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Blog about Digital Asset Management

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Do you use a DAM Dashboard?

When we drive most vehicles, these have a dashboard with gauges telling us the important things we need to know about what is happening with the vehicle and how it is going. The dashboard may indicate speed, how much fuel is left plus warnings like temperature in case things are not going as well as they should be.

When executives want to know the status of what they are in charge of to help them make informed decisions based on the data, they could have a online dashboard with that information. This dashboard may tell them what they need to know about sales figures, units produced, project milestones reached, global growth by region or whatever information is relevant to them as it changes daily, weekly, monthly, quarterly and/or annually.

Computers have dashboards as well and so do some mobile phones.

Some DAM systems have dashboards too. Sometimes these dashboards are part of the DAM system and sometimes they are extra add-ons which may measure data from other related ECM systems as well.

Why have a dashboard? Would you rather be uninformed? Do like shuffling reports or spreadsheets instead? Would you rather script your way through this data because there is some illusion that this is easier to do on a daily or weekly basis, then filter to the information needed each and every time?

Does a frequently updated (or live) presentation of the information you need to make informed decisions (based on the actual data, not gut feelings) sound more useful? Why would you not want this? Are you afraid of progress or the lack of it? Do you fear having this measured for you in useable numbers and digital charts so you can find out what is not working as well?

To paraphrase Peter Drucker, we can not manage what we do not measure and we can not measure what we do not define. If we do define what we need to measure, we can add this to dashboard, analyze the data in a clear, manageable way and make informed decisions as we watch the changes over time.

In May 2011, I gave a presentation about DAM Reporting, Measuring and Auditing at the Henry Stewart DAM Conference in New York City. I spoke about how to measure what is happening within the DAM and the power of DAM reporting. Some might think it is a really boring topic. So did I, but it was worth talking about since no one else was. It was so boring that the room for this presentation was standing room only. Not so boring I guess.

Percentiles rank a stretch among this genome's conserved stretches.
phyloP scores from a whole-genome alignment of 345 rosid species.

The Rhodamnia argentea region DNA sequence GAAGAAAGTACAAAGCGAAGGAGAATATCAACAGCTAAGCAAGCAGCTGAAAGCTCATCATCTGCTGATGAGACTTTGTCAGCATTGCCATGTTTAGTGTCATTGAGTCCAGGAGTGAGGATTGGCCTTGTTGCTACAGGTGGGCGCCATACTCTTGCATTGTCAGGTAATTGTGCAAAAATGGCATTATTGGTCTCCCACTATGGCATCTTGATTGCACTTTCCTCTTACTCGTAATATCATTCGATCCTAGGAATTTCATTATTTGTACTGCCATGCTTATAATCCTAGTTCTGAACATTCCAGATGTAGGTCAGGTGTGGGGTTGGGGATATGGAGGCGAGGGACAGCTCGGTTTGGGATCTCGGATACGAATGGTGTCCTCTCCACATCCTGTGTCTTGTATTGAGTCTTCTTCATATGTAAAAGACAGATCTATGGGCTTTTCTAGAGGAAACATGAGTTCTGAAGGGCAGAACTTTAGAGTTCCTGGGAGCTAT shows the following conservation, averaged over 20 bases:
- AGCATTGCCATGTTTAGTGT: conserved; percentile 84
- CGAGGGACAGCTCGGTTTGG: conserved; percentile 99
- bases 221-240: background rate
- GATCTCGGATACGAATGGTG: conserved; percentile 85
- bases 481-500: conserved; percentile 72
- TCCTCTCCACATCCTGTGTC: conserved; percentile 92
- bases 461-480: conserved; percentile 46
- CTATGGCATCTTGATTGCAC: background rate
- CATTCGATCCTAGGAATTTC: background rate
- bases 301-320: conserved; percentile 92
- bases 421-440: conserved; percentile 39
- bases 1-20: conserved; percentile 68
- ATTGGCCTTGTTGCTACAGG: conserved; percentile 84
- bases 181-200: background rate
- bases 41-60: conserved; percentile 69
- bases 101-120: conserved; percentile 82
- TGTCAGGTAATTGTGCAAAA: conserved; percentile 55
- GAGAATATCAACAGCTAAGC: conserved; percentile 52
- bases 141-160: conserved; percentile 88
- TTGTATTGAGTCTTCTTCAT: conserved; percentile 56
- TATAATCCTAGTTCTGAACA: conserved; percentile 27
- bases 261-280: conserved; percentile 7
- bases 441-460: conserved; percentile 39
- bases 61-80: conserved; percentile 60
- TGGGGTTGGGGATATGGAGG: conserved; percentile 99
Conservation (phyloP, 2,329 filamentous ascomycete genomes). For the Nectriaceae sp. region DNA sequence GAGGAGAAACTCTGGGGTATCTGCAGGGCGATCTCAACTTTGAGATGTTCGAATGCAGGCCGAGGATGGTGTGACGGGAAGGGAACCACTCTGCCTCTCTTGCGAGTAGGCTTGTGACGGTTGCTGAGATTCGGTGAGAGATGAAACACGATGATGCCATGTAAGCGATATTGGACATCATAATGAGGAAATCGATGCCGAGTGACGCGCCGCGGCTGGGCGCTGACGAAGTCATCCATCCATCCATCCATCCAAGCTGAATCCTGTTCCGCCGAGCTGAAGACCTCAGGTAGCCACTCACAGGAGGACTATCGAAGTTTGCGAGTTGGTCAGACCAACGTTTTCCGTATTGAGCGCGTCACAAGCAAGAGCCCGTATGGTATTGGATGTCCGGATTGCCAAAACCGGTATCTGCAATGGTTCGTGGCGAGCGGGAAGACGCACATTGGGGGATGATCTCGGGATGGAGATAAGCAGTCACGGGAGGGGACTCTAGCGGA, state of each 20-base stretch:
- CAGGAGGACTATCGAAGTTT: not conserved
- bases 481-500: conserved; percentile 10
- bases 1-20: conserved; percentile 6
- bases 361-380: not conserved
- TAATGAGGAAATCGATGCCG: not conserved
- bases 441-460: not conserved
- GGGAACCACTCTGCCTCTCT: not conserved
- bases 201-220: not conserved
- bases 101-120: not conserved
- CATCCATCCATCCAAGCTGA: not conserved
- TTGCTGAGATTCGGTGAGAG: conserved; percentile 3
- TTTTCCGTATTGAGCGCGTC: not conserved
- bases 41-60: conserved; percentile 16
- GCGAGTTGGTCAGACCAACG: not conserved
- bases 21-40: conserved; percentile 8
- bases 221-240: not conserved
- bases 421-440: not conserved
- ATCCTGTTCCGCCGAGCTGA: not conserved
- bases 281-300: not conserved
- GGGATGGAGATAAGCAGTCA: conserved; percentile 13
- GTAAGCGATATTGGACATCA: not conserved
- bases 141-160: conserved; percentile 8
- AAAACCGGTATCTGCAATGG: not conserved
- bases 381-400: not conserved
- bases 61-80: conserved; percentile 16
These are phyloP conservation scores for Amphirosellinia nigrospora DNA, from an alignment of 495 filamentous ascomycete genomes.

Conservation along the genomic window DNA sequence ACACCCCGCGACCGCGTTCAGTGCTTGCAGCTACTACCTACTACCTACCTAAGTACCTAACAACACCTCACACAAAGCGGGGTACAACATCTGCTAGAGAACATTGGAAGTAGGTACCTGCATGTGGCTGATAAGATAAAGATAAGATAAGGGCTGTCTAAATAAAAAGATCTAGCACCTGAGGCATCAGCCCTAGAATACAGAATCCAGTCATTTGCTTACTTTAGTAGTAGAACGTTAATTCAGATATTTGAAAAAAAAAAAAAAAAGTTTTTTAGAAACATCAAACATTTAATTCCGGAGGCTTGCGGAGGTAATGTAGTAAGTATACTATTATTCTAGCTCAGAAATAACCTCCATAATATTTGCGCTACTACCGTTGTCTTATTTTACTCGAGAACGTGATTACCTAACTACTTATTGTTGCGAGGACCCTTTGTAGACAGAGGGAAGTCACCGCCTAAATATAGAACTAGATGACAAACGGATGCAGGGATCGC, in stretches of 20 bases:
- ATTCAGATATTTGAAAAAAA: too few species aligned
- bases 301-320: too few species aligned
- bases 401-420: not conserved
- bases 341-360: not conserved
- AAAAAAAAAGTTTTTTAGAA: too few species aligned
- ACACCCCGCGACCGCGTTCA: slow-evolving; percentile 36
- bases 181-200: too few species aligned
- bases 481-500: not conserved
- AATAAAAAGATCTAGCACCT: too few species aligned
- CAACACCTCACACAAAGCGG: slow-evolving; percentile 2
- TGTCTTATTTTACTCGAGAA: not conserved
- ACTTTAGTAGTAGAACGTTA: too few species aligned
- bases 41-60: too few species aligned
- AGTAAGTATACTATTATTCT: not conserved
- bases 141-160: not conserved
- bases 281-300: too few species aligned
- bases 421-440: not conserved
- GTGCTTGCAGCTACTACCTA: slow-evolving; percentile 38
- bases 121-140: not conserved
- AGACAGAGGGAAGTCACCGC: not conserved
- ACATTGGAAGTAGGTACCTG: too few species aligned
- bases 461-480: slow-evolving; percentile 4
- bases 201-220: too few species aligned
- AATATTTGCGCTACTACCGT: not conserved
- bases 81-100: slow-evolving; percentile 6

How to measure what is happening within the DAM comes down to filtering and using a dashboard. You could do that with reports with more processing and analysis. It is just more work.

Everyday, we are have more data, information and knowledge rain down on us. Managing this mountain of data is a matter of filtering to what is needed. If we are drowning in it, Clay Shirky put it best by explaining this is simply filter failure.

Being uninformed and ignorant of what is going on with your technology as well as your business is so 20th century. Filter. Analyze. Prioritize. Get a dashboard and use it to look at what the data and information says about what you define, measure and manage.

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Poll: How long did it take to get a DAM working within your organization?

As discussed earlier, how long did it take to get a DAM working within your organization from the day it was decided by stakeholders and sponsors to the day you measured user adoption with favorable results of a working Digital Asset Management solution will vary. Obviously, this is not just about a DAM vendor handing off an empty shell and running away, but rather having DAM with:

  • Defined users, roles and admins able to use the system
  • Up-to-date training with supporting documentation
  • Assets
  • Searchable Metadata
  • Working features and functionality
  • Configurations set for your initial needs (and adjustable for the future)
  • Any customization completed and in use by users

Answer this one question poll

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Why should I pay for the DAM when the entire organization uses it?